Blog of the International Journal of Constitutional Law

The Constituent Power of Student Protests in Chile

–Fernando Muñoz León, Assistant Professor, Universidad Austral de Chile

2011 was an important year for social movements and popular protest in liberal democracies. For instance, the United States had the Occupy movement and Spain the Indignados.

Chile had its own share in the form of massive student protests that put the government on the ropes (two Ministers of Education resigned, and a third one was impeached by the opposition under student pressure) as well as many universities (for example, mine was on the brink of insolvency after five months of a student strike).

But while other movements have remained in the margins of the political process, the Chilean student protests seem to have managed to take control of country’s political agenda.

In this short post, I will discuss the Chilean student protests and situate their significance.

The Chilean student protest movement has gone from the fringes to the mainstream. Not only has the government sent to Congress several bills proposing educational reforms (most of them, as it happens, opposed by the students), but various protest leaders are running for office (including the much-celebrated Camila Vallejo), either on Michelle Bachelet’s congressional list or as independents. In addition, the enactment of a new Constitution through a constitutional assembly—which was a key demand of the student protests—has become an important focus of the presidential campaign and the current political debate.

To understand the importance of constitutional change for the student movement, one has to remember that the Constitution currently in place in Chile is a product of its Military Regime (1973-1990). It was drafted in secrecy by a group of conservative lawyers appointed by the Military Junta, and was enacted in 1980 through a fraudulent referendum. As many will recall from the film NO, the Constitution established a further plebiscite in 1988 that, as the Junta hoped, would ratify its rule for 8 more years.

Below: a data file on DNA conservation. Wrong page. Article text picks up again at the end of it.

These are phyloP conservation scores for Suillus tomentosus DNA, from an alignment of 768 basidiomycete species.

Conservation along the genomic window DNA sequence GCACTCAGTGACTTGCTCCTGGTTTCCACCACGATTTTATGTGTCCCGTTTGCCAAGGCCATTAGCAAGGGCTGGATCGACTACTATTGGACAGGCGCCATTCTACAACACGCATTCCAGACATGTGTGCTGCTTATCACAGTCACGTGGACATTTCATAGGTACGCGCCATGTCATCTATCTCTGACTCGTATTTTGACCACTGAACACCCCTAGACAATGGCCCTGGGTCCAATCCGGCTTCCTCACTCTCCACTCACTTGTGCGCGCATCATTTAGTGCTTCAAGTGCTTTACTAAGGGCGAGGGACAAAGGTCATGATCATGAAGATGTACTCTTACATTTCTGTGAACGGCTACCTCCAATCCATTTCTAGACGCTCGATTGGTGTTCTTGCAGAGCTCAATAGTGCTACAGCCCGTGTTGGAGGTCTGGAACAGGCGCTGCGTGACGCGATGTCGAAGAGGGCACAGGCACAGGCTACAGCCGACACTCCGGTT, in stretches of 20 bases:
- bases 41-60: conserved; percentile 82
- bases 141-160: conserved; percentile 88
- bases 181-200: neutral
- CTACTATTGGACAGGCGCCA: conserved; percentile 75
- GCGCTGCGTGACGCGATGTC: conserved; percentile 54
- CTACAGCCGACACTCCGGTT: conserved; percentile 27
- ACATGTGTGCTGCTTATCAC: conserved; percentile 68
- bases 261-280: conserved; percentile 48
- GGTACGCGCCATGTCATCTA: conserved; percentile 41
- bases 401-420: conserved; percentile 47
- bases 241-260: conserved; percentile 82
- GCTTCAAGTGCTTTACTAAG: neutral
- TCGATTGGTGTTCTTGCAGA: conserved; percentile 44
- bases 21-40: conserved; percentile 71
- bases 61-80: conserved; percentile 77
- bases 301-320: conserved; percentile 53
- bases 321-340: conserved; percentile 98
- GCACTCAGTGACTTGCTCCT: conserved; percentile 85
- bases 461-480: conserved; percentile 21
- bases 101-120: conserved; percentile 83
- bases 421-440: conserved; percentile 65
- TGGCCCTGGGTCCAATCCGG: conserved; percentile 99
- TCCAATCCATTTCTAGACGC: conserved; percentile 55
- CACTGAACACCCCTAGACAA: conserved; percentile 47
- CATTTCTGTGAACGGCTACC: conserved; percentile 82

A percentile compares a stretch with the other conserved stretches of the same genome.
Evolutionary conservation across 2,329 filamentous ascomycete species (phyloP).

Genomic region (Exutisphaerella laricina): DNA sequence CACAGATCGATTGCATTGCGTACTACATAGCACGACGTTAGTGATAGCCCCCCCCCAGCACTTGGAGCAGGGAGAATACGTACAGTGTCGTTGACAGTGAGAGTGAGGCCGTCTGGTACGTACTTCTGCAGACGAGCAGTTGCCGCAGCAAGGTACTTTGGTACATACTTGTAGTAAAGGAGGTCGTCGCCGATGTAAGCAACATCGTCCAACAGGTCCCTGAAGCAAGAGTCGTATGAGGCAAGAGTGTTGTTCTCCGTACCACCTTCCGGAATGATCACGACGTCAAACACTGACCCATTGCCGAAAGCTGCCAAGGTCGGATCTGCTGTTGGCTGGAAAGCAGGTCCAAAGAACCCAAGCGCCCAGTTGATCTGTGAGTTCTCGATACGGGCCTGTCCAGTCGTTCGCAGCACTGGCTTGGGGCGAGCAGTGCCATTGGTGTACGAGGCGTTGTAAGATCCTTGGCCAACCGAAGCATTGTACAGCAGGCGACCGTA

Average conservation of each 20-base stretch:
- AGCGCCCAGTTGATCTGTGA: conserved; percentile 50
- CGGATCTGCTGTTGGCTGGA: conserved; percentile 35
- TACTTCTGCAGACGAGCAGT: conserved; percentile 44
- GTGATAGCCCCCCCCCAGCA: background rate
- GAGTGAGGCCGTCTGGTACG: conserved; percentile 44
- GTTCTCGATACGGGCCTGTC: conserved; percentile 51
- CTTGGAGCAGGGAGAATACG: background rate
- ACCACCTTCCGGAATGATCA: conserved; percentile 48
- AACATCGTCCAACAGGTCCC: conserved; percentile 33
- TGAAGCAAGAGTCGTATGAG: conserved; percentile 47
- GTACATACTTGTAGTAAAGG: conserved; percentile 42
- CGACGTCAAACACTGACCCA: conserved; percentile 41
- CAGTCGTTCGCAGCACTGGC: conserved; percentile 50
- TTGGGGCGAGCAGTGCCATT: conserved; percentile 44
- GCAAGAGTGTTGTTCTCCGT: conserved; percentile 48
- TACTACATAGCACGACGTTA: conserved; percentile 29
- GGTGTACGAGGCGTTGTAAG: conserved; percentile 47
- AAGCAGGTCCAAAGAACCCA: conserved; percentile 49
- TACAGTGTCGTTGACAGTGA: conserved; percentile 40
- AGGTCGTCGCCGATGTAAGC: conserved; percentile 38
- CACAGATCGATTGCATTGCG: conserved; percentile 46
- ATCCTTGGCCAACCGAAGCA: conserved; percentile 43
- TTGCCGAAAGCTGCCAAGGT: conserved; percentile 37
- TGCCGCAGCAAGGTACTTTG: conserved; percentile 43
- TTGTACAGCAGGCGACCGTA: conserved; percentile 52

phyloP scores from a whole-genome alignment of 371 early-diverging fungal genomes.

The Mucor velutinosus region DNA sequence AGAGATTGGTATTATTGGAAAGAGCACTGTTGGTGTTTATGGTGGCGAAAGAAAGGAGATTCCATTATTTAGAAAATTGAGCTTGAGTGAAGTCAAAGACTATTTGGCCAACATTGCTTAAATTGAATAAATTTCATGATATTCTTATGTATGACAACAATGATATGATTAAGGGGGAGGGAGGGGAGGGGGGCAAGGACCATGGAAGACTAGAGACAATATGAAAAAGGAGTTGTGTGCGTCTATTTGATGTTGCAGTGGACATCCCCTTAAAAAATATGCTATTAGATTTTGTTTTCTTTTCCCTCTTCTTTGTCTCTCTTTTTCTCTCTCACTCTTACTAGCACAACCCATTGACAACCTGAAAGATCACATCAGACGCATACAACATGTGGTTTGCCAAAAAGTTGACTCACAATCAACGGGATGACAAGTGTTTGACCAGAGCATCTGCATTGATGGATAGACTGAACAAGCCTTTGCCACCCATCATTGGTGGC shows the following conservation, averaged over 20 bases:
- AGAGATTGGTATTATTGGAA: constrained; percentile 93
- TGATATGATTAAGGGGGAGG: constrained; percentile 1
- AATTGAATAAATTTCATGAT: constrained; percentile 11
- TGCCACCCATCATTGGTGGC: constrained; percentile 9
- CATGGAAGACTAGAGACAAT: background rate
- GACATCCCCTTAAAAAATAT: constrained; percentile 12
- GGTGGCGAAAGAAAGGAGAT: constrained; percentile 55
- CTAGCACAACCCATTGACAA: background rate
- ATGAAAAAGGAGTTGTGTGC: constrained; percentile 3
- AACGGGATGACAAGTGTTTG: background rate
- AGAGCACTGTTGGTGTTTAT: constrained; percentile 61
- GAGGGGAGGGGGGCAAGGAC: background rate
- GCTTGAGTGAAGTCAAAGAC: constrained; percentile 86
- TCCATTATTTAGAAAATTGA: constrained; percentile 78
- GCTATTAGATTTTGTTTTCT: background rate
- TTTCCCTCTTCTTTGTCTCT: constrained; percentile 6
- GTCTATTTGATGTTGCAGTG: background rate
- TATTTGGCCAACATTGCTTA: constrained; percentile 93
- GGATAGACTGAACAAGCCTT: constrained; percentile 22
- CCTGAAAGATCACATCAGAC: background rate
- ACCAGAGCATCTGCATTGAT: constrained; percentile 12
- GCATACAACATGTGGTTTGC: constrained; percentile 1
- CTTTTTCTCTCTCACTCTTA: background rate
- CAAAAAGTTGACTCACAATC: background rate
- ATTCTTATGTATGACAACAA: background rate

Things didn’t go the way Pinochet had planned because of popular protests, party organization, and international opposition, including visits from none other than Christopher Reeve—Superman!, as he was greeted by rally attendants–and Ted Kennedy.

The problem, as Linz and Stepan (1996, 211) pointed out in their classic on transitions to democracy, was that Chilean democracy “began under more constrained constitutional circumstances” than in any other Latin American or southern European country undergoing similar processes at the same time. The united, militarily undefeated, politically strong, outgoing Military Junta had enough leverage to impose its conditions, the most important of which was acceptance of the 1980 Constitution.

And so, once the new civilian government came to office, constitutional change was confronted as a step-by-step process, one where what was programmatically desirable had to be filtered through what was politically feasible. Abolishing non-elected military senators, for example, took 15 years.

Many other things were simply left undiscussed.

Among the things that the center-left Concertación governments never really challenged was the ample freedom of teaching guaranteed by the Constitution and by the supermajoritarian laws enacted, also, by the Junta. This freedom of teaching, consisting in “the right to open, organize, and maintain educational establishments,” is better characterized as an economic freedom for educational entrepreneurs, rather than as an academic freedom for teachers and professors or as a right to education for youths. Any individual can open a high school or a university.